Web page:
I don’t need to tell you that they are effective advocates for Northern Ontario.

Less obvious is the time and energy that goes into service on AMO’s Board.

The workload, the schedule and the travel are demanding.  

[Slide 4 (logo)]
On behalf of AMO, I want to thank them for their commitment and service.

Together, we understand the wisdom of a collective position, where collaboration and sometimes compromise are needed.  

And I’m proud to say that despite our geographical and socio-economic differences, we have a history of working well together – of getting things done.

Leading up to the provincial election, in 2011, AMO communicated 12 ‘asks’ that we wanted all candidates to consider.  

They were sound, simple and clear.  

Importantly, Ontario’s municipal community rose up like a chorus to support them.

With your support, we made some progress on almost all 12 of the asks.

[Slide 5]
Last fall, we released a detailed ‘status report’ that looked at what we achieved. This is what we got:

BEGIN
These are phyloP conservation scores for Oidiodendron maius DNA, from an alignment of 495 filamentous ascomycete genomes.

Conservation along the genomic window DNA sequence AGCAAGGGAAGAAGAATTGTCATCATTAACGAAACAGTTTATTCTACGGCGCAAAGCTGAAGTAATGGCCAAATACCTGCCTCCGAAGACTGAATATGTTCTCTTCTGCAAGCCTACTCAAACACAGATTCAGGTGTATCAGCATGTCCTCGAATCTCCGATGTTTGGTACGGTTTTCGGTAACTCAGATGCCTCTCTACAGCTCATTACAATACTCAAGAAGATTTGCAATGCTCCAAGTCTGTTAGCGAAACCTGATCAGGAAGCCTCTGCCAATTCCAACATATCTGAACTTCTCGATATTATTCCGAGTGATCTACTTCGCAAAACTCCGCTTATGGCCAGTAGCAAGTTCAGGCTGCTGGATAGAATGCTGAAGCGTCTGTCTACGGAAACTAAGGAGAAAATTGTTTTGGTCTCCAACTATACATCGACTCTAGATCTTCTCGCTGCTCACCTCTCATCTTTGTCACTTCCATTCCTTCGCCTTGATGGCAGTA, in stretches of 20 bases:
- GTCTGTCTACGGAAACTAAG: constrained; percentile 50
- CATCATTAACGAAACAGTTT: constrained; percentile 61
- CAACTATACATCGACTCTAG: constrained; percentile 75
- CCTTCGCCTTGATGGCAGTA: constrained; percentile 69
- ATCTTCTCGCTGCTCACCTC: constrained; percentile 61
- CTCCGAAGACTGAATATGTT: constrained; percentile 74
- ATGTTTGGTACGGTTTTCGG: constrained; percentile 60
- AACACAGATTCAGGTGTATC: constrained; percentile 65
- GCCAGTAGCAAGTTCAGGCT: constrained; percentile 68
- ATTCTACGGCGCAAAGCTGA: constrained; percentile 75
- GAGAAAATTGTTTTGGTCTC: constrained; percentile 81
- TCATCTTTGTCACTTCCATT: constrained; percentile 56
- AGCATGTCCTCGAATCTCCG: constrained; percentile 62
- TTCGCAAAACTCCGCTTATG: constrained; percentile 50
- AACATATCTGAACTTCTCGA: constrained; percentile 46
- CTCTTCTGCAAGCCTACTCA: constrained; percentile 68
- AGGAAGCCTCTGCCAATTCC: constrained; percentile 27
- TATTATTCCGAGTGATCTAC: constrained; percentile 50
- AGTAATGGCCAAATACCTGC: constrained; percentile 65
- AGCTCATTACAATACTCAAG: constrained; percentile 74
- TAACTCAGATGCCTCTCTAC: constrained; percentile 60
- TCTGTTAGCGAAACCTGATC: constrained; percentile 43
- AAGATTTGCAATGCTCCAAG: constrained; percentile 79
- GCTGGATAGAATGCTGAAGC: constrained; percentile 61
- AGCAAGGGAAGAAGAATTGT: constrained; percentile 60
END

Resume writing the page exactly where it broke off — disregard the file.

• The continued upload of social service and court security costs, on time and on schedule, with a completion date of 2018;
  • Separate, new, predictable and permanent funding for smaller communities’ municipal roads and bridges;
  • Permanency of $318 million for transit;
  • The rejection of caps on property assessment or taxation;
  • A review of the Development Charges Act.
We also secured broad support, across the Legislature, for several municipal priorities.

Regrettably, deadlock within the Legislature stalled efforts to translate broad support into positive results.

We’ve weathered five failed attempts to improve Ontario’s interest arbitration system over the past two years.